Capturing Biogenic Volatile Organic Compounds in a Coupled-Model System Compared to Observation

Zhao, C., Pacific Northwest National Laboratory

Surface Properties

Aerosol Life Cycle

Zhao C, M Huang, JD Fast, LK Berg, Y Qian, A Guenther, D Gu, M Shrivastava, Y Liu, S Walters, G Pfister, J Jin, JE Shilling, and C Warneke. 2016. "Sensitivity of biogenic volatile organic compounds to land surface parameterizations and vegetation distributions in California." Geoscientific Model Development, 9(5), 10.5194/gmd-9-1959-2016.

Science

Current climate models still have large uncertainties in estimating biogenic (naturally emitted) trace gases, which can significantly affect atmospheric chemistry and secondary aerosol formation that ultimately influence the capacity of aerosol particles to affect Earth’s energy balance (aerosol radiative forcing) and air quality. These uncertainties result from many factors, including uncertainties in land-surface processes (exchanges of heat, water, CO2, and trace gases) and the vegetation types specified, both of which can affect the simulated near-surface fluxes of biogenic volatile organic compounds (BVOCs).

Impact

Researchers developed a modeling framework based on WRF-Chem, a popular regional model, to include BVOC emissions embedded in land-surface processes. This coupled modeling system reasonably simulated BVOCs compared to observations. The results quantified the impacts from land-surface processes and vegetation distributions on the estimated BVOCs in the atmosphere. To understand simulating BVOCs and consequently the formation of secondary organic aerosols, this study may indicate that appropriate land-cover data sets are needed for climate models, more than improved details on land processes.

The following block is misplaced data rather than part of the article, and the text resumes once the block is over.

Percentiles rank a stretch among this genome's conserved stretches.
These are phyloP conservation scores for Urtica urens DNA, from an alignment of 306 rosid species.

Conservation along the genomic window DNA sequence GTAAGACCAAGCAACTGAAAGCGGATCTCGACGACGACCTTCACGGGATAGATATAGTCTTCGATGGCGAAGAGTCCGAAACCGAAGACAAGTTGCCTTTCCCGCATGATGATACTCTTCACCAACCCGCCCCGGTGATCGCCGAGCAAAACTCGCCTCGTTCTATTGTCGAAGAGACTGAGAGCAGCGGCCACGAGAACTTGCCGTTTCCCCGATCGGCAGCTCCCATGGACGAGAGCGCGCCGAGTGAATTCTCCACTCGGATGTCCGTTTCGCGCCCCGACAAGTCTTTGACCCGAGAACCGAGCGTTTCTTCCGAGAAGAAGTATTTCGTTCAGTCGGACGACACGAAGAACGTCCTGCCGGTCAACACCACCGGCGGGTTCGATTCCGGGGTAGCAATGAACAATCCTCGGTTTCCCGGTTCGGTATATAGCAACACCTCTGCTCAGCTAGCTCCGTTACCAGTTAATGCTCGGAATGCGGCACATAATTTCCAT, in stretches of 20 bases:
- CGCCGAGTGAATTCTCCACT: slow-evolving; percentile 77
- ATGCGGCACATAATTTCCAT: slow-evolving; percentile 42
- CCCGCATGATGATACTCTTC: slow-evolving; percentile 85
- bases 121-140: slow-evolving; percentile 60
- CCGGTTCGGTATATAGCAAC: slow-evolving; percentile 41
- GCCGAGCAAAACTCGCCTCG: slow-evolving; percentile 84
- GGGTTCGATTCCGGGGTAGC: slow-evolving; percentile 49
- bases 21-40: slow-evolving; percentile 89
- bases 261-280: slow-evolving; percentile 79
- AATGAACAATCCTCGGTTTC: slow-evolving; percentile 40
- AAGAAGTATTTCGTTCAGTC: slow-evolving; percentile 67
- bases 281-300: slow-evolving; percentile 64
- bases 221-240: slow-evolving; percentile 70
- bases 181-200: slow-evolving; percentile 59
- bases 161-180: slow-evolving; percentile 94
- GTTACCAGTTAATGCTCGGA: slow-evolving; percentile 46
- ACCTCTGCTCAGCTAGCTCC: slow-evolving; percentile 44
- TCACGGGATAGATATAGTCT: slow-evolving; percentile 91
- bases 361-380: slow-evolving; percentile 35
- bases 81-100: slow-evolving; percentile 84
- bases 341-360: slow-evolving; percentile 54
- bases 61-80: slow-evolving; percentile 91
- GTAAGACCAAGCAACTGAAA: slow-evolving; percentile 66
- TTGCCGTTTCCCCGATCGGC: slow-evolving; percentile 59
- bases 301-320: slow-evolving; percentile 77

Summary

In this study, researchers led by scientists at Pacific Northwest National Laboratory coupled the latest version of the Model of Emissions of Gases and Aerosols from Nature (MEGAN v2.1) within the land-surface model called Community Land Model version 4 (CLM4) in the Weather Research and Forecasting model with chemistry (WRF-Chem). In this implementation, MEGAN v2.1 shares a consistent vegetation map with CLM4 for estimating BVOC emissions. They used this improved modeling framework to investigate the impact of two land-surface schemes, called CLM4 and Noah, respectively, on BVOCs and examine the sensitivity of BVOCs to vegetation distributions in California. The measurements they used provide an opportunity to evaluate the simulated BVOCs and were collected during the DOE-sponsored Carbonaceous Aerosol and Radiative Effects Study (CARES) and the NOAA-sponsored California Nexus of Air Quality and Climate Experiment (CalNex) conducted in June of 2010. Their sensitivity experiments showed that land-surface schemes do influence the simulated BVOCs, but the impact is much smaller than that of vegetation distributions. This study indicates that more effort is needed to obtain the most appropriate and accurate land-cover data sets for climate and air-quality models in terms of simulating BVOCs, oxidant chemistry, and consequently secondary organic aerosol formation.